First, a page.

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The Manyika tribe are a Shona people with its own dialect, Manyika. The majority of Manyika comes from the eastern region of Zimbabwe. The dialect is widely spoken in Manicaland Province and in certain areas of Manica Province in neighbouring Mozambique. The Manyica dialect varies from region to region in Manicaland. Those from Nyanga, Nyamaropa, Nyatate and surrounding regions have a different tone and shaping of words compared to those from the Buhera and Bocha areas. There are inherent cultural norms in each of the sub-regions inhabited by the Manyika.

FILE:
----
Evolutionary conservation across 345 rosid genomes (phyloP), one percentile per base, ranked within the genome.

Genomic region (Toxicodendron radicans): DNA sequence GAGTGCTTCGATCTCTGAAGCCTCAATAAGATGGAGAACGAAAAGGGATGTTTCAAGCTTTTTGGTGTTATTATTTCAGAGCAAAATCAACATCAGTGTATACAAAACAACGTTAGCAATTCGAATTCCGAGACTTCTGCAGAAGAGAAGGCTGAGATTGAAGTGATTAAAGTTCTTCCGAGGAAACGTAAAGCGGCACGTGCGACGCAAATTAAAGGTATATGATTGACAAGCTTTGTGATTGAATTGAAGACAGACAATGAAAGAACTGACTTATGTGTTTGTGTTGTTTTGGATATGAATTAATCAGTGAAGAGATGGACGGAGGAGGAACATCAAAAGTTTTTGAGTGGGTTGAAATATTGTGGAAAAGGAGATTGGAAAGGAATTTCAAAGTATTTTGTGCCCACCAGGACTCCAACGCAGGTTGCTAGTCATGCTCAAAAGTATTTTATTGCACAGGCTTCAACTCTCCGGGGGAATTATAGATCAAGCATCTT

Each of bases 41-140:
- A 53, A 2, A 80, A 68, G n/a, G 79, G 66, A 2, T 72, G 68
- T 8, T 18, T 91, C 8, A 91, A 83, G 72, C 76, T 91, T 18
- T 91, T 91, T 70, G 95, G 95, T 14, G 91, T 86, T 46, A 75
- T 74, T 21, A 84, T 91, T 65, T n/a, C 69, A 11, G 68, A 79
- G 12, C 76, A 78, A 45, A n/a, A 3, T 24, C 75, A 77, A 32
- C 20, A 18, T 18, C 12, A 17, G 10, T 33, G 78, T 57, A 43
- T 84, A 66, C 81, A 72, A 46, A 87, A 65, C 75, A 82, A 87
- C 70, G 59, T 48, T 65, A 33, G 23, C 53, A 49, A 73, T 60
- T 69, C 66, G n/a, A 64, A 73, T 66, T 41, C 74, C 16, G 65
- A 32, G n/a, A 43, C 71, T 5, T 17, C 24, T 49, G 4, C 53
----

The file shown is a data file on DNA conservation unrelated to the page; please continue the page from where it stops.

The Manyika language is a dialect of the broader Shona language. Largely spoken by the Manyika people in the eastern parts of Zimbabwe and across the border in Mozambique. During colonization the term was taken to include all people from Manicaland an administrative province of eastern Zimbabwe. Other shona dialects that must stand alone were incorporated into the Manyika dialect by so doing forcefully marrying cultures that are not compatible. The Manyika are the people under chief Mutasa whose territory used to stretch into now Mozambique. To the south it is bordered by the Jindwi dialect also known as Chibocha. The Jindwi share borders with the Ndau in Chimanimani stretching down to Chipinge and have the Vahera to the west. The Ndau dialect is complicated on its own with people from the dry parts distinct from those from the highlands. The other cultures and dialects married into the Manyika dialect are Chiungwe which is for the people mostly under Makoni this dialect is clearly distinct form the others mentioned above. Nyanga also has a lot of other dialects that are distinct from Zezuru and the Chimanyika where they were married into. The Wanyama under chief Saunyama and the Wahwesa in Kairezi, the Tangwena in nyamaropa and the vabarwe are dialects that were included to make the manyika dialect. Stretching into Mozambique have a dialect that must be respected as it is different form other dialects it was grouped into.